AUSTIN (KXAN) — Austin City Council on Thursday adopted a new $5 billion budget and tax rates for fiscal year 2022-23 which includes $79 million each for both the homelessness response and affordable housing.

The City said many investments were made with improving staff recruitment and retention in mind, so a $20 hourly living wage for city employees was approved as part of the budget.

“The budget adopted by Council today puts the City in a strong position to recruit and retain the people we need to sustain the high quality of services our residents have come to expect,” said City Manager Spencer Cronk in a news release. “It does this while reducing the City’s portion of the annual property tax bill for the typical homeowner and investing in public safety, disaster response and actions to address climate change. We look forward to implementing Council’s priorities in the coming fiscal year.”

The City said 62% of the $1.3 billion general fund is for public safety — the largest part of the general fund. The remaining money from that fund will go toward court, animal and family health services, as well as library and park management, among other items.

Another focus was funding the Office of Homeland Security and Emergency Management, the City said, so the area can be resilient to climate change and natural disasters. About $3.4 million will go toward improving disaster response and creating 17 new jobs to help with preparedness.

Here’s a breakdown of some key investments:

  • $73 million in planned capital spending to build and repair city sidewalks
  • $3.4 million and 17 new jobs to improve disaster response and community preparedness
  • $27 million for cultural arts, historic preservation and live music, funded by Hotel Occupancy Taxes
  • $79 million for homelessness prevention, crisis response, housing stabilization, and public space management – including $4.8 million to clean up homeless encampments
  • 55 new jobs to improve customer service efforts at AUS airport
  • $79 million investment in affordable housing to meet goals set by the Austin Strategic Housing Blueprint
  • $1 million towards a Trauma Recovery Center to support victims of violent crime
  • $3.6 million for wildfire prevention and education
  • A $2.5 million investment in the Iconic Venue Fund, to help secure places of cultural significance
  • Funding for three Austin Police cadet classes to help fill officer vacancies and improve response times to emergency calls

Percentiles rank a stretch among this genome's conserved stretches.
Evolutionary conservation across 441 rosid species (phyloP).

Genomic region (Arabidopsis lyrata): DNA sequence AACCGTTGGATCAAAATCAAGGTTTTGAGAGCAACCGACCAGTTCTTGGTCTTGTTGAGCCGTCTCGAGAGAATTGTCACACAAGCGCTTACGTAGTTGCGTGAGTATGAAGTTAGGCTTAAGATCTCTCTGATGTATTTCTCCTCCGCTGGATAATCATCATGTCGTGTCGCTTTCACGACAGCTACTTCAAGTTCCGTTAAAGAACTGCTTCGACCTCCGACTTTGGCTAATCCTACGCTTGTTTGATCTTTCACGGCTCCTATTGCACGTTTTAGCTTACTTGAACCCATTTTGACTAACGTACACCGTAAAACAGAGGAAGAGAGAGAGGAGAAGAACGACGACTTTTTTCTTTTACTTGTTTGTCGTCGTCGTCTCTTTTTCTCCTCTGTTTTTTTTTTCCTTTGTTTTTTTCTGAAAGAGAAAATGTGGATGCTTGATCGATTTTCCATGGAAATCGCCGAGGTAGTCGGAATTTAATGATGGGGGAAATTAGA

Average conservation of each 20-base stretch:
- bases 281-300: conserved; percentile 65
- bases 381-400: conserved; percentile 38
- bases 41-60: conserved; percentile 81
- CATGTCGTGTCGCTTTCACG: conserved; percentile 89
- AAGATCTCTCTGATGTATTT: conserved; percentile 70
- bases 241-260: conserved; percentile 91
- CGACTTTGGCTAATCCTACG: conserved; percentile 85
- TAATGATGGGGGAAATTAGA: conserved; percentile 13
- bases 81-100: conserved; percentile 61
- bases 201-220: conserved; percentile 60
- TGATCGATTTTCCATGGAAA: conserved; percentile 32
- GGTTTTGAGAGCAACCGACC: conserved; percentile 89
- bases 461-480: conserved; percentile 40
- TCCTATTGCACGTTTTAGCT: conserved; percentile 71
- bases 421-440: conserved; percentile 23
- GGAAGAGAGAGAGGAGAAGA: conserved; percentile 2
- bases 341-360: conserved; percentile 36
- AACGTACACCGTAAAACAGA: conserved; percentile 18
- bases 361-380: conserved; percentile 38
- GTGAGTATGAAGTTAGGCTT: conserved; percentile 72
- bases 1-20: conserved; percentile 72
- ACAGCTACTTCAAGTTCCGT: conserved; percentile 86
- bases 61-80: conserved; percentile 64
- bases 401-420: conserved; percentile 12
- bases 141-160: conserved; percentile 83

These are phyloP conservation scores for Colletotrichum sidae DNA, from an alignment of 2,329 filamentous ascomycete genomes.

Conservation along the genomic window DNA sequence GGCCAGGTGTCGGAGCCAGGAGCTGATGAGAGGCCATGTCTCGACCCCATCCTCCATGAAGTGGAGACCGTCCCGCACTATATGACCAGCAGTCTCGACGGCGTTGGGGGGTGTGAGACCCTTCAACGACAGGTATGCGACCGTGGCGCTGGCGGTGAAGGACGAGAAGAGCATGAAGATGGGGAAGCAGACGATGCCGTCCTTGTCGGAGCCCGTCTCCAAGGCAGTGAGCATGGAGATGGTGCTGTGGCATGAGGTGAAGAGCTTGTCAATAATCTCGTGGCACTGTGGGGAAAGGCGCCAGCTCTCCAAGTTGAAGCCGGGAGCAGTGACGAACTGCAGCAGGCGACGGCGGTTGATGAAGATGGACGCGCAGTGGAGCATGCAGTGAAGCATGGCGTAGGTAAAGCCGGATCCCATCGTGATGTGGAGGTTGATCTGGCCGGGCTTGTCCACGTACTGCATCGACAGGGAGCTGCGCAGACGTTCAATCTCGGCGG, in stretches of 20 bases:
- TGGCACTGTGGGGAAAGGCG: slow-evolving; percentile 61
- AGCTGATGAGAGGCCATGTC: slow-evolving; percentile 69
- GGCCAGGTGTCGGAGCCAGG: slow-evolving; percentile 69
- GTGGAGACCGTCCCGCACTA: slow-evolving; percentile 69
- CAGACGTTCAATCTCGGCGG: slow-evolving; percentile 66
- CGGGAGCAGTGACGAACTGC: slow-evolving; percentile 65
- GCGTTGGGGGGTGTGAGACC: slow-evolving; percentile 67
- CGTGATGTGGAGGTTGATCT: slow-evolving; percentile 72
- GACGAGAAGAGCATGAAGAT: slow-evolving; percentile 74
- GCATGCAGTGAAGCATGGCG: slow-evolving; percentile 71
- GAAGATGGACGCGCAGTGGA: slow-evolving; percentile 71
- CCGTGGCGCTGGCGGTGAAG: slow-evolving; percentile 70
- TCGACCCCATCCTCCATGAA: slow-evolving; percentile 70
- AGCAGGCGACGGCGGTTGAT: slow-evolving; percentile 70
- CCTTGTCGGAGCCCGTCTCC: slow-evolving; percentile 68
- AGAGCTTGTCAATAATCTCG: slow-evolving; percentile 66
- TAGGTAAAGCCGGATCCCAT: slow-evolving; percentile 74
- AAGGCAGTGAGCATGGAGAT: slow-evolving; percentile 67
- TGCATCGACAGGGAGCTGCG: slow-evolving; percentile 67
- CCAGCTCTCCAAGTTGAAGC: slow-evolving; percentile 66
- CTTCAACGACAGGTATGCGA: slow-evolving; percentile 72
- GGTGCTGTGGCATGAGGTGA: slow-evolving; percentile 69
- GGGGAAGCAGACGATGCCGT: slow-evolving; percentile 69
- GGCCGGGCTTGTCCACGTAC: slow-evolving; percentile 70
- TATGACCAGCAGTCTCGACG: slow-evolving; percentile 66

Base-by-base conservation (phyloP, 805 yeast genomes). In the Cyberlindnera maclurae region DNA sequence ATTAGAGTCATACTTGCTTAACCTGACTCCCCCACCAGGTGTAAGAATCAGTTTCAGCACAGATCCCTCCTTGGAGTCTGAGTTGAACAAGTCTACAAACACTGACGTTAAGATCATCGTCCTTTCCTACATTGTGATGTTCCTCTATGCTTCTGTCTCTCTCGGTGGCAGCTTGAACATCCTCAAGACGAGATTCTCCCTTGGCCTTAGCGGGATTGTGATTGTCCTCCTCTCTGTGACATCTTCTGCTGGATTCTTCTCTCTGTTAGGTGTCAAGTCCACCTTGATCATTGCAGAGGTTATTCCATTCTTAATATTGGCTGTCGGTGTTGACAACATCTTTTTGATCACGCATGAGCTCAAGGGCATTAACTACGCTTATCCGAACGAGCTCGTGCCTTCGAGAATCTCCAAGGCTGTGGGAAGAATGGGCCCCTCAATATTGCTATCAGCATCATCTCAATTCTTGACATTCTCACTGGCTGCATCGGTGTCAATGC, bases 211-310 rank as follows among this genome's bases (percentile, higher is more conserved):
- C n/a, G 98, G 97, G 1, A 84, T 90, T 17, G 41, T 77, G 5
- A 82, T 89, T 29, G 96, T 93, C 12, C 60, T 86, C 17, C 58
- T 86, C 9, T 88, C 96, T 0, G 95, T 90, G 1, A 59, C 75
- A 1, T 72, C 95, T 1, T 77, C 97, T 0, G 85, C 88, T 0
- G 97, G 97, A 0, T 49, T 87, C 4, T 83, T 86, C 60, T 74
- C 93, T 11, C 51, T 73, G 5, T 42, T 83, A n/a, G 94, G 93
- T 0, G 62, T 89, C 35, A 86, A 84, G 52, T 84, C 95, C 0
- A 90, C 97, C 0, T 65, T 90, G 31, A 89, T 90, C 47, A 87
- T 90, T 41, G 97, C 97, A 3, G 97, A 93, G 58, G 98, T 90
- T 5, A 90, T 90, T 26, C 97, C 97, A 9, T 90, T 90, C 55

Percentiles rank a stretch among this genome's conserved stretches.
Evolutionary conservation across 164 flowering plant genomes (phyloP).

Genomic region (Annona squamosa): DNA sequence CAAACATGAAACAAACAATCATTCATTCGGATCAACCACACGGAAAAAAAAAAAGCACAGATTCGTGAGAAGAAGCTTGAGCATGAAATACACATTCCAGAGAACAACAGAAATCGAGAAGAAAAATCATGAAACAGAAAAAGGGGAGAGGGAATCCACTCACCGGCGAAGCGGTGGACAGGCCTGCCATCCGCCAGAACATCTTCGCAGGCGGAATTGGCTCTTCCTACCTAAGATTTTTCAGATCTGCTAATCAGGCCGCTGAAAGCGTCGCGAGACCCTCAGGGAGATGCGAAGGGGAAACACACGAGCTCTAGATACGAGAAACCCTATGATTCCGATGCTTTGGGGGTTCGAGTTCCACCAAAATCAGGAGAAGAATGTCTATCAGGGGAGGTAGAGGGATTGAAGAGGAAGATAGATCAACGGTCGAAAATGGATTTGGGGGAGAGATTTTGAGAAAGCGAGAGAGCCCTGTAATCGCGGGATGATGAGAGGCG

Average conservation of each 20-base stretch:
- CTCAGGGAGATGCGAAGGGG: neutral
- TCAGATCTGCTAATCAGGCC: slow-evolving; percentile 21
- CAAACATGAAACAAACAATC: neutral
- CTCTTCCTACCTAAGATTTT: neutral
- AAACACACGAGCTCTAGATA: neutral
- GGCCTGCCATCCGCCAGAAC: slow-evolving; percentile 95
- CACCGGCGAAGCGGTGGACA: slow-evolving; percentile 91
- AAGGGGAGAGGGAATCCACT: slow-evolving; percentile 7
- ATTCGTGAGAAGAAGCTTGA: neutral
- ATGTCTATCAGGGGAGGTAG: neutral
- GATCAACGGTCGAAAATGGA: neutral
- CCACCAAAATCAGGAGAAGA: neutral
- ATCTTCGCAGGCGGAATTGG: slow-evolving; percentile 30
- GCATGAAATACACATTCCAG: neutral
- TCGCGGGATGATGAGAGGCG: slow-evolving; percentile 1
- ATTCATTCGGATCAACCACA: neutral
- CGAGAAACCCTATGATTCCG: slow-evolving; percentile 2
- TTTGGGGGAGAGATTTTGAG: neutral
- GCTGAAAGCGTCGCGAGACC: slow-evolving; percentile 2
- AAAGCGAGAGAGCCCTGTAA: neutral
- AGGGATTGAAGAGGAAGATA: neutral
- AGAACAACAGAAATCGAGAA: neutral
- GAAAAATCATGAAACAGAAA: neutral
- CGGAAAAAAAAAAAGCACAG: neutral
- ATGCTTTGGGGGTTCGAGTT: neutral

Between when the city manager presented the proposed budget in mid-July to when the council has passed the finalized budget on Thursday, some tweaks were made.

The City said stronger-than-expected sales tax revenues and other changes freed up an extra $20.3 million. City council used $7 million to increase the general fund to raise the city’s minimum wage to $20 per hour.

Here’s a breakdown of some other amendments that were made:

  • $17.8 million in capital funding to complete construction of the Goodnight Ranch Fire/EMS station in southeast Austin
  • An additional $3 million in one-time funding, added to the $5 million proposed by the city manager, to help prevent displacement and homelessness as rents rise
  • A further increase in the number of full-time lifeguards, from the four proposed by the city manager to 13, to help address staff shortages and keep the City’s pools open and safe
  • $1.2 million to expand a life-saving program providing whole blood transfusions to patients before they reach the hospital
  • Option to run additional police academies customized for candidates with prior law enforcement experience
  • $350,000 to provide education and services focused on sexual and reproductive health and wellness and contraception following the Supreme Court’s Dobbs decision overturning Roe v. Wade.​​​​​​

New tax rate

The City approved the property tax rate of 46.27 cents per $100 of taxable value.

The City said the tax bill for the typical homeowner, defined as the owner of a median-valued ($453,727) non-senior home, will be $1,679.52 per year or $139.96 per month. The annual bill for typical senior or disabled homeowners will be $1,104.12 — down $9.12 from last year.

The City said its rates and fees for services like power and trash will rise for typical rate payers due to increasing operations costs and the growing population. Taken together, the combined projected impact of tax, rate and fee changes represent an increase of 3.8%, according to the City — equivalent to an additional $169.68 per year or $14.14 per month.

The new budget will take effect on Oct. 1.